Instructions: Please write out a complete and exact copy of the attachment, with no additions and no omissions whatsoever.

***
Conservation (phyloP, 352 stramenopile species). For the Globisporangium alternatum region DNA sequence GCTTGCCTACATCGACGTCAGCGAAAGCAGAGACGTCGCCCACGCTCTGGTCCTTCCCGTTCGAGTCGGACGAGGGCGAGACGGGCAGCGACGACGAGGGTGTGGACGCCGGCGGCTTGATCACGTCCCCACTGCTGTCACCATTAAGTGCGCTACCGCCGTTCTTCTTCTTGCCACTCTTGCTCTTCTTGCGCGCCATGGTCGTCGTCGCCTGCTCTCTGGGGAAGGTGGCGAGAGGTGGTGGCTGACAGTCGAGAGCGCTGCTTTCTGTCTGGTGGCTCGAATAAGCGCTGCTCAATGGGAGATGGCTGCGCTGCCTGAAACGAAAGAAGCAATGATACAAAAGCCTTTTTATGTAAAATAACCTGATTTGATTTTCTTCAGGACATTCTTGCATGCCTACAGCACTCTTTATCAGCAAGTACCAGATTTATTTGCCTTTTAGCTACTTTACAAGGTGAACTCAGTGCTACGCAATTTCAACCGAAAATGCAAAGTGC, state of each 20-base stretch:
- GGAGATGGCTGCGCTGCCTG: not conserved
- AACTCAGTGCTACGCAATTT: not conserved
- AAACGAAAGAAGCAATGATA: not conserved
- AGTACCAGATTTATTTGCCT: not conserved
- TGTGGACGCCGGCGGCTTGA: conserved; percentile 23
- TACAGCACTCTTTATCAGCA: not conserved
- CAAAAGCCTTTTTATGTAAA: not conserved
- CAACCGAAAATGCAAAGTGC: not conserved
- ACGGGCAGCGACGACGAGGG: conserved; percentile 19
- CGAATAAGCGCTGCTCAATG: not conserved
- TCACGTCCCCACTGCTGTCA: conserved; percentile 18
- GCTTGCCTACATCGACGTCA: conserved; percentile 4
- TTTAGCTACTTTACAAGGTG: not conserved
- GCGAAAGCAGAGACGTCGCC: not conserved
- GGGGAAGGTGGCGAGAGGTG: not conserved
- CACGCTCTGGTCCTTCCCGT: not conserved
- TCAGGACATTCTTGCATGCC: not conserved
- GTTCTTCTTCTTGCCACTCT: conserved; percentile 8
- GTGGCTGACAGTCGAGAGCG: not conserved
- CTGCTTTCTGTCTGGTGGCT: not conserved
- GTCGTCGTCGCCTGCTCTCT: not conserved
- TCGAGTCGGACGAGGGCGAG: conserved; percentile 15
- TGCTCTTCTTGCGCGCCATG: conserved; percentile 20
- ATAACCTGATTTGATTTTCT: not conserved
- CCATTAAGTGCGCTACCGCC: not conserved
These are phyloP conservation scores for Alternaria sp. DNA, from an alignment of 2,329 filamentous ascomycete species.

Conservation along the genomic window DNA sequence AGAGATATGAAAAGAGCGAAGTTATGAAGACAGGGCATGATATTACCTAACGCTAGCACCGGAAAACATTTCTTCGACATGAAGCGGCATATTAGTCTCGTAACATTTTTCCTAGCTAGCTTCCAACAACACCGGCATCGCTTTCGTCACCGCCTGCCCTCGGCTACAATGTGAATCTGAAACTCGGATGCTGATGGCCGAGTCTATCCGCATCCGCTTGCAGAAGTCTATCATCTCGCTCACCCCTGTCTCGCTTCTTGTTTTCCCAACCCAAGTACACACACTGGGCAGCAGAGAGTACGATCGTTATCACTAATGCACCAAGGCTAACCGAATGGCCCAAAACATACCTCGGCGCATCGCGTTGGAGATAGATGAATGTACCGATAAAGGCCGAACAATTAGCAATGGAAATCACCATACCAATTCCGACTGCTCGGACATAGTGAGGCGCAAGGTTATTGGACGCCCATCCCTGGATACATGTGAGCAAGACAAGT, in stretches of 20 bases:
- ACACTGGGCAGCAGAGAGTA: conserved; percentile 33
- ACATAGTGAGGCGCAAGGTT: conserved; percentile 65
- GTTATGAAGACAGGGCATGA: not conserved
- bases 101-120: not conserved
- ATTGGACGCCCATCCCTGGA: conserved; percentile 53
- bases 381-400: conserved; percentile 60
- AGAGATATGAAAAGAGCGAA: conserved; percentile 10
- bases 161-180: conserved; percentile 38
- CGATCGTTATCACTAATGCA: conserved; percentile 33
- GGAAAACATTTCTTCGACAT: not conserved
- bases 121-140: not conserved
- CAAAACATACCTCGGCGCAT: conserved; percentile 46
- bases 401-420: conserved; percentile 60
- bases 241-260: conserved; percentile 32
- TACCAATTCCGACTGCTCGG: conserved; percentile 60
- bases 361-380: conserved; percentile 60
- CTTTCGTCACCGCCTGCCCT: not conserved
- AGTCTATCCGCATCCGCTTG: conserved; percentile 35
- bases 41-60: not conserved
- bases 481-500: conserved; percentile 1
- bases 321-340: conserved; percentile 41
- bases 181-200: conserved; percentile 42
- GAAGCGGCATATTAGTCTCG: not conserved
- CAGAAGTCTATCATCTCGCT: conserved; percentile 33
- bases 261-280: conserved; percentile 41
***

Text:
Conservation (phyloP, 352 stramenopile species). For the Globisporangium alternatum region DNA sequence GCTTGCCTACATCGACGTCAGCGAAAGCAGAGACGTCGCCCACGCTCTGGTCCTTCCCGTTCGAGTCGGACGAGGGCGAGACGGGCAGCGACGACGAGGGTGTGGACGCCGGCGGCTTGATCACGTCCCCACTGCTGTCACCATTAAGTGCGCTACCGCCGTTCTTCTTCTTGCCACTCTTGCTCTTCTTGCGCGCCATGGTCGTCGTCGCCTGCTCTCTGGGGAAGGTGGCGAGAGGTGGTGGCTGACAGTCGAGAGCGCTGCTTTCTGTCTGGTGGCTCGAATAAGCGCTGCTCAATGGGAGATGGCTGCGCTGCCTGAAACGAAAGAAGCAATGATACAAAAGCCTTTTTATGTAAAATAACCTGATTTGATTTTCTTCAGGACATTCTTGCATGCCTACAGCACTCTTTATCAGCAAGTACCAGATTTATTTGCCTTTTAGCTACTTTACAAGGTGAACTCAGTGCTACGCAATTTCAACCGAAAATGCAAAGTGC, state of each 20-base stretch:
- GGAGATGGCTGCGCTGCCTG: not conserved
- AACTCAGTGCTACGCAATTT: not conserved
- AAACGAAAGAAGCAATGATA: not conserved
- AGTACCAGATTTATTTGCCT: not conserved
- TGTGGACGCCGGCGGCTTGA: conserved; percentile 23
- TACAGCACTCTTTATCAGCA: not conserved
- CAAAAGCCTTTTTATGTAAA: not conserved
- CAACCGAAAATGCAAAGTGC: not conserved
- ACGGGCAGCGACGACGAGGG: conserved; percentile 19
- CGAATAAGCGCTGCTCAATG: not conserved
- TCACGTCCCCACTGCTGTCA: conserved; percentile 18
- GCTTGCCTACATCGACGTCA: conserved; percentile 4
- TTTAGCTACTTTACAAGGTG: not conserved
- GCGAAAGCAGAGACGTCGCC: not conserved
- GGGGAAGGTGGCGAGAGGTG: not conserved
- CACGCTCTGGTCCTTCCCGT: not conserved
- TCAGGACATTCTTGCATGCC: not conserved
- GTTCTTCTTCTTGCCACTCT: conserved; percentile 8
- GTGGCTGACAGTCGAGAGCG: not conserved
- CTGCTTTCTGTCTGGTGGCT: not conserved
- GTCGTCGTCGCCTGCTCTCT: not conserved
- TCGAGTCGGACGAGGGCGAG: conserved; percentile 15
- TGCTCTTCTTGCGCGCCATG: conserved; percentile 20
- ATAACCTGATTTGATTTTCT: not conserved
- CCATTAAGTGCGCTACCGCC: not conserved
These are phyloP conservation scores for Alternaria sp. DNA, from an alignment of 2,329 filamentous ascomycete species.

Conservation along the genomic window DNA sequence AGAGATATGAAAAGAGCGAAGTTATGAAGACAGGGCATGATATTACCTAACGCTAGCACCGGAAAACATTTCTTCGACATGAAGCGGCATATTAGTCTCGTAACATTTTTCCTAGCTAGCTTCCAACAACACCGGCATCGCTTTCGTCACCGCCTGCCCTCGGCTACAATGTGAATCTGAAACTCGGATGCTGATGGCCGAGTCTATCCGCATCCGCTTGCAGAAGTCTATCATCTCGCTCACCCCTGTCTCGCTTCTTGTTTTCCCAACCCAAGTACACACACTGGGCAGCAGAGAGTACGATCGTTATCACTAATGCACCAAGGCTAACCGAATGGCCCAAAACATACCTCGGCGCATCGCGTTGGAGATAGATGAATGTACCGATAAAGGCCGAACAATTAGCAATGGAAATCACCATACCAATTCCGACTGCTCGGACATAGTGAGGCGCAAGGTTATTGGACGCCCATCCCTGGATACATGTGAGCAAGACAAGT, in stretches of 20 bases:
- ACACTGGGCAGCAGAGAGTA: conserved; percentile 33
- ACATAGTGAGGCGCAAGGTT: conserved; percentile 65
- GTTATGAAGACAGGGCATGA: not conserved
- bases 101-120: not conserved
- ATTGGACGCCCATCCCTGGA: conserved; percentile 53
- bases 381-400: conserved; percentile 60
- AGAGATATGAAAAGAGCGAA: conserved; percentile 10
- bases 161-180: conserved; percentile 38
- CGATCGTTATCACTAATGCA: conserved; percentile 33
- GGAAAACATTTCTTCGACAT: not conserved
- bases 121-140: not conserved
- CAAAACATACCTCGGCGCAT: conserved; percentile 46
- bases 401-420: conserved; percentile 60
- bases 241-260: conserved; percentile 32
- TACCAATTCCGACTGCTCGG: conserved; percentile 60
- bases 361-380: conserved; percentile 60
- CTTTCGTCACCGCCTGCCCT: not conserved
- AGTCTATCCGCATCCGCTTG: conserved; percentile 35
- bases 41-60: not conserved
- bases 481-500: conserved; percentile 1
- bases 321-340: conserved; percentile 41
- bases 181-200: conserved; percentile 42
- GAAGCGGCATATTAGTCTCG: not conserved
- CAGAAGTCTATCATCTCGCT: conserved; percentile 33
- bases 261-280: conserved; percentile 41